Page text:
Was 2020 the worst year ever for Colorado Springs? History shows the city is resilient

Insect invasions, massive floods made for bad years
Was 2020 the worst year ever? City of Colorado Springs has a history of resilience
In 1898 Colorado Springs suffered a grasshopper invasion
Posted at 5:21 AM, Jan 12, 2021
and last updated 2021-01-12 15:54:36-05

COLORADO SPRINGS — Was 2020 the worst year ever? For many people that answer might be yes, but historians say the City of Colorado Springs has a history of overcoming difficult years. News5 spoke to a city historian at the Colorado Springs Pioneers Museum about what we can learn from our past.

The history books will show 2020 was a year full of incredible challenges and loss, but was it the worst year ever for Colorado Springs? I posed that question to the director of the Colorado Springs Pioneers Museum who shared some of the history of the most difficult years in the city's history.

That includes pictures from 1918 of a Colorado Springs family wearing masks during the Spanish Flu pandemic. He says we can learn a lot from our history and how Colorado Springs took on and overcame challenges.

Going back to the very start of Colorado Springs in 1871 not too many years were as difficult as 2020, but at least last year the city wasn't taken over by insects. You read that right, in the late 1800s grasshoppers invaded Colorado Springs and stacked up on top of each other two feet high in some locations having to be cleared out in carts and trailers.

History expert and Director of the Colorado Springs Pioneers Museum Matt Mayberry says these insects would cling to gardens, fence posts, and would fly into anything, or anyone who was outside during one of these invasions.

The Pioneers Museum has a display recognizing just how bad the situation was and Mayberry says maybe we can draw some inspiration knowing the city prevailed through this challenging time.

"It was almost like a cloud that would travel often times from north to south. Just the sound of the grasshoppers was overwhelming it would drown out everything," said Mayberry. "It really impacted your ability to eat, your ability to survive, it was a direct threat. In addition to that, these grasshoppers and the carcasses they left behind would fill up in the water system, irrigation system, fresh water system and so it really was a threat to life."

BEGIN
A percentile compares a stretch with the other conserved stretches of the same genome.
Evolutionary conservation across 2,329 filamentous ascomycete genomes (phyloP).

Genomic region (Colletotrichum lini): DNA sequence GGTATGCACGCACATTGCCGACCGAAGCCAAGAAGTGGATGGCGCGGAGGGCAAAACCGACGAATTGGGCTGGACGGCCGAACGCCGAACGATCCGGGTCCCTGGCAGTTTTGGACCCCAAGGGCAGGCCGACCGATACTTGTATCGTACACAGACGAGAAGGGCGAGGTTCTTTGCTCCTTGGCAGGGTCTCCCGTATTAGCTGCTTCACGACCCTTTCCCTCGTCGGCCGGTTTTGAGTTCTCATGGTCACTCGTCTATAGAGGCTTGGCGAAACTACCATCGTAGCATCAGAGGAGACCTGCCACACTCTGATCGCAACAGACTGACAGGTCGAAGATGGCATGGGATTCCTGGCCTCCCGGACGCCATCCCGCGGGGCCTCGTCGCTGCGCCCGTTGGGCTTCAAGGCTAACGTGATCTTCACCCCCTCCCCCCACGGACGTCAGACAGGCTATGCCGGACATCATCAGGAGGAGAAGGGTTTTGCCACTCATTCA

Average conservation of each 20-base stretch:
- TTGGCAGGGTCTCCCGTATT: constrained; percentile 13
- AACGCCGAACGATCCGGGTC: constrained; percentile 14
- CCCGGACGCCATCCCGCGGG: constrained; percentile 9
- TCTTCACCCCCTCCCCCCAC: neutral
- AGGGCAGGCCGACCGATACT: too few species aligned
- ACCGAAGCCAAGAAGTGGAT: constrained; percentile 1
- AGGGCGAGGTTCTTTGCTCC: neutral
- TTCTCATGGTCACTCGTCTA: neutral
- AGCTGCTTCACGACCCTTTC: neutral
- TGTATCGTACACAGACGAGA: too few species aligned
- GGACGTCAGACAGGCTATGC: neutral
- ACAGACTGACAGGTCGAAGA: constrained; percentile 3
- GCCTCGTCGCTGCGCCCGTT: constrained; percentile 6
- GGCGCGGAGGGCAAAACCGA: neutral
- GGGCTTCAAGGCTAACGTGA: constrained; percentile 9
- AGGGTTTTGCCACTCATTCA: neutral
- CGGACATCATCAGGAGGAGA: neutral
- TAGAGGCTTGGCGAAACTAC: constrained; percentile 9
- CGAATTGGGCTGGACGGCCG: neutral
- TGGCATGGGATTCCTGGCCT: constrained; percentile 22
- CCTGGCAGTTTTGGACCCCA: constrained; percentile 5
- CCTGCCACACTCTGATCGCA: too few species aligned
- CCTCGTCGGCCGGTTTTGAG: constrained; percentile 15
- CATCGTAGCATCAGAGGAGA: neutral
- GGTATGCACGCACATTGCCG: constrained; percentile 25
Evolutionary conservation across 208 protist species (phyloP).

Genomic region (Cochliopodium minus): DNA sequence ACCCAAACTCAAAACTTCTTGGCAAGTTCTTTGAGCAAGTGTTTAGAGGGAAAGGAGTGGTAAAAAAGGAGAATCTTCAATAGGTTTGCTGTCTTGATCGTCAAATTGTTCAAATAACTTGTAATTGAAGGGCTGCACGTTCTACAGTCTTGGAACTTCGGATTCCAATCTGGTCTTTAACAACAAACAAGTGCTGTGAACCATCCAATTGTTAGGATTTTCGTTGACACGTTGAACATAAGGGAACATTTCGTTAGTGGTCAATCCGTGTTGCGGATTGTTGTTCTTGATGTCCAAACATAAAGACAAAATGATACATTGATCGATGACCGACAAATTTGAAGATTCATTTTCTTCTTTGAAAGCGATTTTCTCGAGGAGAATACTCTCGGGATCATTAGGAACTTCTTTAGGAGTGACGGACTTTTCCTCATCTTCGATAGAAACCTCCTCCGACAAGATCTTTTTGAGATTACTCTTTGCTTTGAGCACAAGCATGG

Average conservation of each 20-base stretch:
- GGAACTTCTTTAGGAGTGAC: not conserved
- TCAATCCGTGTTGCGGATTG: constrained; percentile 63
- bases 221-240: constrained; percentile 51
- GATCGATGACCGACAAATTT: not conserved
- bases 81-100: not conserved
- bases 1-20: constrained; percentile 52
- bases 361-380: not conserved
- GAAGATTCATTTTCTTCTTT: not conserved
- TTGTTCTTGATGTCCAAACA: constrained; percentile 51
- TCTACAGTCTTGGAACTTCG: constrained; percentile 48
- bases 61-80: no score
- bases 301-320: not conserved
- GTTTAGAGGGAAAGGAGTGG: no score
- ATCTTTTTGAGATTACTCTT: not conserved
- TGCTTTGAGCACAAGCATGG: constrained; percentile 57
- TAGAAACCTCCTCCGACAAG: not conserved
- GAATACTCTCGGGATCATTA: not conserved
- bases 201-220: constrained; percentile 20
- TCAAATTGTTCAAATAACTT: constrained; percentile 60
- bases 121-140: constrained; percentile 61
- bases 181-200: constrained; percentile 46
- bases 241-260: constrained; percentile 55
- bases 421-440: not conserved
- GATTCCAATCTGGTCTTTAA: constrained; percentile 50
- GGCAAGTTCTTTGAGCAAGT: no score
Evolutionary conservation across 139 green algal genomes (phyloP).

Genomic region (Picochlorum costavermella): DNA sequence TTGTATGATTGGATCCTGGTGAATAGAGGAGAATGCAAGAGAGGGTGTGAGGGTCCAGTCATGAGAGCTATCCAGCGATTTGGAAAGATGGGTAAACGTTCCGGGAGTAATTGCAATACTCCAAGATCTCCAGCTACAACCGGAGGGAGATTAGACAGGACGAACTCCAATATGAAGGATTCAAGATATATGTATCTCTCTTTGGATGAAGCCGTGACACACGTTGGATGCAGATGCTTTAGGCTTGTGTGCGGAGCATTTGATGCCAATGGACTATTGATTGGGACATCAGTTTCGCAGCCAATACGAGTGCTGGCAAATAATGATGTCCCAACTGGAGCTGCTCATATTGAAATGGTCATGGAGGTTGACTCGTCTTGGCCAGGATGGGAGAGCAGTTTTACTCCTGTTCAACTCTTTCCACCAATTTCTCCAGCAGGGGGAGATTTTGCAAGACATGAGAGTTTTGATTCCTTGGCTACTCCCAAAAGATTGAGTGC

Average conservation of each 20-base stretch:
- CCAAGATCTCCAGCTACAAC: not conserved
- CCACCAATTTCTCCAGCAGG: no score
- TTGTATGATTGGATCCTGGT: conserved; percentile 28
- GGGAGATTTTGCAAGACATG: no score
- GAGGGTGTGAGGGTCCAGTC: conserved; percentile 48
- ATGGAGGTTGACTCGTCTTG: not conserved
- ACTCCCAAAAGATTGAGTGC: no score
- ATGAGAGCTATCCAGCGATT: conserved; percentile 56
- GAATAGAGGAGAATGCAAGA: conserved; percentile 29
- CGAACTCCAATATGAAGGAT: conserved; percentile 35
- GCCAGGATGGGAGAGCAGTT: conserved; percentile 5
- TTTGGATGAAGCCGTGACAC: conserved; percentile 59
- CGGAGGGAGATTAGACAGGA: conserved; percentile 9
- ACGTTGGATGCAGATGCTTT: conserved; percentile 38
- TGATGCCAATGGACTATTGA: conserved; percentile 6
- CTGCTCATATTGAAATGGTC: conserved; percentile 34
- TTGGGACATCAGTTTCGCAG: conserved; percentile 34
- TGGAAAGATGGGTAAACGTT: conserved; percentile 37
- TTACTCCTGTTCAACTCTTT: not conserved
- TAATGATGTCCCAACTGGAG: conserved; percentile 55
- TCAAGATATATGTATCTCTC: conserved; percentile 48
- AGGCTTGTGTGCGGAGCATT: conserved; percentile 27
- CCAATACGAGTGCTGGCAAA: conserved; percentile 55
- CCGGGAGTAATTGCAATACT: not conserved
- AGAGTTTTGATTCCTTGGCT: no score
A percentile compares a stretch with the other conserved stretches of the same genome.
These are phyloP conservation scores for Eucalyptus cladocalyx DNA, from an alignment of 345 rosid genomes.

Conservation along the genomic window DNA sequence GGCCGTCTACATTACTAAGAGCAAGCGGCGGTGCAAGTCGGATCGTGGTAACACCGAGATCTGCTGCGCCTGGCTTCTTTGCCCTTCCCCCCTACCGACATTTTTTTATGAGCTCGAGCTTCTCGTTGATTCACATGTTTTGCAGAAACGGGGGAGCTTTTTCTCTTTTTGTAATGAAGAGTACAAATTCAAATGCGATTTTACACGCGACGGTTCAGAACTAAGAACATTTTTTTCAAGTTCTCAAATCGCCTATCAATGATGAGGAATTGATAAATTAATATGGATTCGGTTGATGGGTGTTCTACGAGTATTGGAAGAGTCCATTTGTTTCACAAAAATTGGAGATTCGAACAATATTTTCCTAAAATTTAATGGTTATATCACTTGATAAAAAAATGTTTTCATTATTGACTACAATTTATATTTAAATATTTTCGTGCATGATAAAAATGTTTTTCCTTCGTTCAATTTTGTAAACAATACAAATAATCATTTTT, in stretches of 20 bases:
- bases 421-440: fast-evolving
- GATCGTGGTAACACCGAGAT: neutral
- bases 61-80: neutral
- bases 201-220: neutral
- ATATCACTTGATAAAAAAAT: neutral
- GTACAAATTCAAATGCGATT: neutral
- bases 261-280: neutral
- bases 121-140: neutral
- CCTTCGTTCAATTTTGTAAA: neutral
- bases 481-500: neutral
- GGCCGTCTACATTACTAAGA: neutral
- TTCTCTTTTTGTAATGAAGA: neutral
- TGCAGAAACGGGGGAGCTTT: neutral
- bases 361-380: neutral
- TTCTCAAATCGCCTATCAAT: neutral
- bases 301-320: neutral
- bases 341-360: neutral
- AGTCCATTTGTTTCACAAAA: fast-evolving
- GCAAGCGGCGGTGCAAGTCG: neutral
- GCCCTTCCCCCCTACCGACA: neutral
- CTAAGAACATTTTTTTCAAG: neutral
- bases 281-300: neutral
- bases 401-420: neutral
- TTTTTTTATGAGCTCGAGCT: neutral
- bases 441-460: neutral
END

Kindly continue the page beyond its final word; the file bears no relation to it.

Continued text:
While the city managed to move on from the grasshopper invasions, a few decades later the entire city would face one of the most devastating natural disasters in its history. The Memorial Day flood of 1935.

The flood killed several people, hospitalized even more, and destroyed most of the City of Colorado Springs. Historians say a storm settled over an area we know today as the Air Force Academy and dumped a ton of rain leading to major flooding that overwhelmed the city.

"Ultimately that wall of water hit downtown Colorado Springs and it blew out bridges, it destroyed Monument Valley Park which was there at the time. It killed residents of the community who were caught off guard," said Mayberry. "So it was a catastrophic moment and you have to remember this catastrophic moment happened in the middle of the great depression."

Mayberry says it took decades to rebuild after the flood and there are still areas of Monument Valley Park that were never quite rebuilt the same because of the impact of the Memorial Day flood of 1935.

So whether it was the grasshopper invasion of the late 1800s, or rebuilding after a massive flood, the Colorado Springs Pioneers Museum has plenty of examples of how Colorado Springs residents overcame shared challenges.

Museum leaders tell News5 they collected photos and items to preserve from 2020 hoping one day we can look back at the events of last year and remember how far we've come.